I am having troubles with one type of tasks when preparing for an exam. I think I get the way to solve it when t = 0, but I don't really know what my approach should be when t>0.

Task: enter image description here

That is how I solved it: my solution

//Edit Updated version for t>0. I think it might be correct now. Is it?

after t>0

  • 1
    Why your Rth is 3R in the second case? Also as you can see because of 2/3E > 2/5E the capacitor will be charged from 2/5E to 2/3E. Not discharged. – G36 Sep 12 at 14:14
  • @G36 As far as I remember we don't have to take these resistors that are in branch where capacitor is placed, so we are left with 2 resistors (R and 2R that are serially connected), but I can be wrong. – James Smith Sep 12 at 14:27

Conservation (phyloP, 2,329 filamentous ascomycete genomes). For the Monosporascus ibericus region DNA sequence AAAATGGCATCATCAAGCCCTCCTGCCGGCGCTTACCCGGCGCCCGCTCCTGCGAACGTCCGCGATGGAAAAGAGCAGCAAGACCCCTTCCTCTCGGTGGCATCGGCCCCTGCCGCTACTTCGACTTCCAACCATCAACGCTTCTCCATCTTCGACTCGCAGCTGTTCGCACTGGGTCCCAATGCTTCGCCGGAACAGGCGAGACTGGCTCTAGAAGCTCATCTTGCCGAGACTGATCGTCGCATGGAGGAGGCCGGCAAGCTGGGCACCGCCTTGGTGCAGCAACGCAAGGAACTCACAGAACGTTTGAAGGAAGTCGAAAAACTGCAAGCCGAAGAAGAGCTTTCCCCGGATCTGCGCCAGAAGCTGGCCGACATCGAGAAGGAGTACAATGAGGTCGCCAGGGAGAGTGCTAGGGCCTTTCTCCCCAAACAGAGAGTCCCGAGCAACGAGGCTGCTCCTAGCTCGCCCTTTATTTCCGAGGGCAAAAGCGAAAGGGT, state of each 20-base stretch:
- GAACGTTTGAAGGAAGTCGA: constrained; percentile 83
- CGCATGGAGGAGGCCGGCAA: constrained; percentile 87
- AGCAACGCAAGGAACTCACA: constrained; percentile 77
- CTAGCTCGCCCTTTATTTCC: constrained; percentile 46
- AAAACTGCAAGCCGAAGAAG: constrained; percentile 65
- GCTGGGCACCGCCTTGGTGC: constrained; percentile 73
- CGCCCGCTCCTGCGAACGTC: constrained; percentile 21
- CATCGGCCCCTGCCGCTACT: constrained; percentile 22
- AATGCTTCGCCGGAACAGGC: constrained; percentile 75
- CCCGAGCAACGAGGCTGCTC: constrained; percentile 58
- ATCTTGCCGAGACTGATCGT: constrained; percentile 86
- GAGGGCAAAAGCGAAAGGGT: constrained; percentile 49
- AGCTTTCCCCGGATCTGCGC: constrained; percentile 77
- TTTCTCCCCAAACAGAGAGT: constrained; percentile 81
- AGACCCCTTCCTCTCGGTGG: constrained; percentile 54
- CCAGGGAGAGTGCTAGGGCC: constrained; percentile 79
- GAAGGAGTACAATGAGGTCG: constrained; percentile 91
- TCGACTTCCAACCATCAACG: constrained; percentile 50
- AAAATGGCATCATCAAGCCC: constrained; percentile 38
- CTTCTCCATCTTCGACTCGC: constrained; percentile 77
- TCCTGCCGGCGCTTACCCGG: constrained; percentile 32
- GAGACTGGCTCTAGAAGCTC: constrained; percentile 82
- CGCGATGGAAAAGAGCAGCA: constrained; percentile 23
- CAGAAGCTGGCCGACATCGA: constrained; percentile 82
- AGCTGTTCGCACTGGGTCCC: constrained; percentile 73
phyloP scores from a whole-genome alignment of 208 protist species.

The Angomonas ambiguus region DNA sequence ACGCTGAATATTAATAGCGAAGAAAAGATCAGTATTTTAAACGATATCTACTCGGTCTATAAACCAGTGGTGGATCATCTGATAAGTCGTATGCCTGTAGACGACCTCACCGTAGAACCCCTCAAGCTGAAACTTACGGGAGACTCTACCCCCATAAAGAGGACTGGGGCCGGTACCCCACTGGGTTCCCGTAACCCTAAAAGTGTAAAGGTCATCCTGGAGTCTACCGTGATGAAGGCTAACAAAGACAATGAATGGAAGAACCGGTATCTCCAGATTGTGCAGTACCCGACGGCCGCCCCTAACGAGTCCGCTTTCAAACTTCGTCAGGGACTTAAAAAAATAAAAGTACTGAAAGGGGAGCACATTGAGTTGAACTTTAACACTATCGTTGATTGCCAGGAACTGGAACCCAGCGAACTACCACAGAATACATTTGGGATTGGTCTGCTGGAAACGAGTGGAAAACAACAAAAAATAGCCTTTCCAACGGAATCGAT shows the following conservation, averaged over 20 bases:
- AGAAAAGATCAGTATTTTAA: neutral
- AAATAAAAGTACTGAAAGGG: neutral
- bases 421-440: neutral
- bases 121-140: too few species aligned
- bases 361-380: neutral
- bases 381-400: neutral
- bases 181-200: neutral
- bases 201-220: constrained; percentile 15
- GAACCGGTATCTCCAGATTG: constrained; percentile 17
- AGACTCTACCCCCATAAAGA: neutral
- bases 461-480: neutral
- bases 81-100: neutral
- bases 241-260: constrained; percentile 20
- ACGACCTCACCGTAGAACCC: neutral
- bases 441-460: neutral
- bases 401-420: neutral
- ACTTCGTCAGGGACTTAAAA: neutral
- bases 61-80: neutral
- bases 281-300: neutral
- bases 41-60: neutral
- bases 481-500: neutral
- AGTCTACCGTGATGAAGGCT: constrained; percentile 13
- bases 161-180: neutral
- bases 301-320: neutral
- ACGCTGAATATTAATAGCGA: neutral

• 1
    Why? to find the time constant you need to find the resistance seen from the capacitor terminals. And from the capacitor point of view, the R and 2R are not connected in series. electronics.stackexchange.com/questions/377467/… – G36 Sep 12 at 14:31
  • Okey, so Rth will be equal to 8/3R right? – James Smith Sep 12 at 14:56
  • 1
    Yep, Rth = 8/3R – G36 Sep 12 at 15:02

I think you have the first part (switch closed) right. Then, the top R, the two R's in parallel, and the final R all form a voltaage divider with the C at that voltage.

When you open the switch, however, the C will charge to the full E; the current flowing through the two resistors now in 'parallel' with the C don't matter. However, the rate at which it charges will be determined by all the resistors in series with C.

And, as usual, the solution will look like

$$V_0+ V_fe^{-f(r,c)t}$$

Your Answer

 

By clicking "Post Your Answer", you acknowledge that you have read our updated terms of service, privacy policy and cookie policy, and that your continued use of the website is subject to these policies.

Not the answer you're looking for? Browse other questions tagged or ask your own question.